Established in 1928, Farmers Insurance is one of the leading insurer groups of vehicles, homes, and small businesses in the United States along with a range of other insurance and financial services products. With 24,000 employees and 50,000 exclusive and independent agents, Farmers serves over 10 million households with more than 20 million individual policies. They also have some pretty decent TV ads. Last week, without too much fanfare, Farmers introduced a new logo. Design credit not given.
Respectful of our 85-year heritage, this contemporary logo points the way ahead: A sunrise suggesting the optimism of a new day, the sun’s rays representing our broad range of services and our strong network of agents, and a shield to symbolize protection.
This identity proudly reflects our belief that by helping customers make smarter, more informed decisions, we can provide greater confidence, security, and peace of mind. Because, like you, we believe that planning for tomorrow is smart.
Although we don’t have many materials to look at for this redesign, the company is big enough and the change is significant enough to warrant a review. The old logo was kind of terrible: the “Farmers Insurance Group” text inside the shield barely fit inside it, the shield was held by some kind of ugly sculpture that had some more hard-to-fit text in there, and the semi serif name all tracked out had little to do with anything else. Yet, it looked American and Insurance-an. A logo for a company that could be trusted.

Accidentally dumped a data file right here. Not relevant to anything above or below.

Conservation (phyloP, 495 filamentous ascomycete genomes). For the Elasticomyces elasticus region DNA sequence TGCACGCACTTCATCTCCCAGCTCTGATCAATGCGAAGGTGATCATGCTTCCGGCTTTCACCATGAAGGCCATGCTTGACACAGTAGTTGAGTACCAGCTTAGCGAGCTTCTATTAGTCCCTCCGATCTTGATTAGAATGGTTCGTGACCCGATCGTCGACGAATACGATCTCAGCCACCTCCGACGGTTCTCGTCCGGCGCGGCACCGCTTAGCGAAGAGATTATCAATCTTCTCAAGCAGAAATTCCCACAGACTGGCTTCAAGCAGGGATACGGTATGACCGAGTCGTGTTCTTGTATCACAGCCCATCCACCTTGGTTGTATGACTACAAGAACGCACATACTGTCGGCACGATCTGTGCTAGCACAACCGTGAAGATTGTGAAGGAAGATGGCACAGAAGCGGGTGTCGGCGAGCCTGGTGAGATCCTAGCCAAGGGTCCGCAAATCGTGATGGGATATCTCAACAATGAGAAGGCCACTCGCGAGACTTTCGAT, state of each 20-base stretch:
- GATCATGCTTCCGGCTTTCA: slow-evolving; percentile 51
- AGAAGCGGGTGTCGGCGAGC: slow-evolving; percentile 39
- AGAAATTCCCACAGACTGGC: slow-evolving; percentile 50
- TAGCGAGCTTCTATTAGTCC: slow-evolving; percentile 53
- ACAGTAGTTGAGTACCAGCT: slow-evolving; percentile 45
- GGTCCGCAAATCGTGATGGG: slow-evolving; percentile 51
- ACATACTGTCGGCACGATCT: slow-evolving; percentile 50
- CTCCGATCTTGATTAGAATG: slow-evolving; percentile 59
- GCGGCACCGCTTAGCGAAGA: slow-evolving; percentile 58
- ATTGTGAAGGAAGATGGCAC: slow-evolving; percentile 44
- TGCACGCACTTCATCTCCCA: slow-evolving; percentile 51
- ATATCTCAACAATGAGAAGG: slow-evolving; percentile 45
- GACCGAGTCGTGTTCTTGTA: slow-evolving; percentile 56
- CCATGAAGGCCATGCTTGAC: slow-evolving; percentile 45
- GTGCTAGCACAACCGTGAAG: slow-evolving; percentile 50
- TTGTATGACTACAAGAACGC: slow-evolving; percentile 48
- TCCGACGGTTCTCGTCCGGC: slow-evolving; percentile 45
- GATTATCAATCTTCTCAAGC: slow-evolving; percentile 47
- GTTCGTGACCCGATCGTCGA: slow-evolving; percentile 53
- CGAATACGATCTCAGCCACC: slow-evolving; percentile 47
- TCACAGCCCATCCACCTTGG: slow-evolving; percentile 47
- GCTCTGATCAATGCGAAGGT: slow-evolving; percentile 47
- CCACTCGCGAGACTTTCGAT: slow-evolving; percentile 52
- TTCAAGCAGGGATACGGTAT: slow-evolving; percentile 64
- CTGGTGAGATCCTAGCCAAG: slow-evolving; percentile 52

The new logo — in a surprisingly similar outcome as Portugal’s Fidelidade insurance — goes more for the alarm security look, this one with a strong shield at the forefront and the bold sans serif typography. Perhaps there is new research out there that proves that customers want to feel more safe in the hands of their insurance companies. The new logo is a nice evolution of the old, maintaining the rays, shield, and color palette. It’s not the best logo out there and perhaps it lost some equity once it dropped the ornamental look but this looks like a more manageable logo that should serve Farmers for a couple of decades.
Thanks to Geofbar for the tip.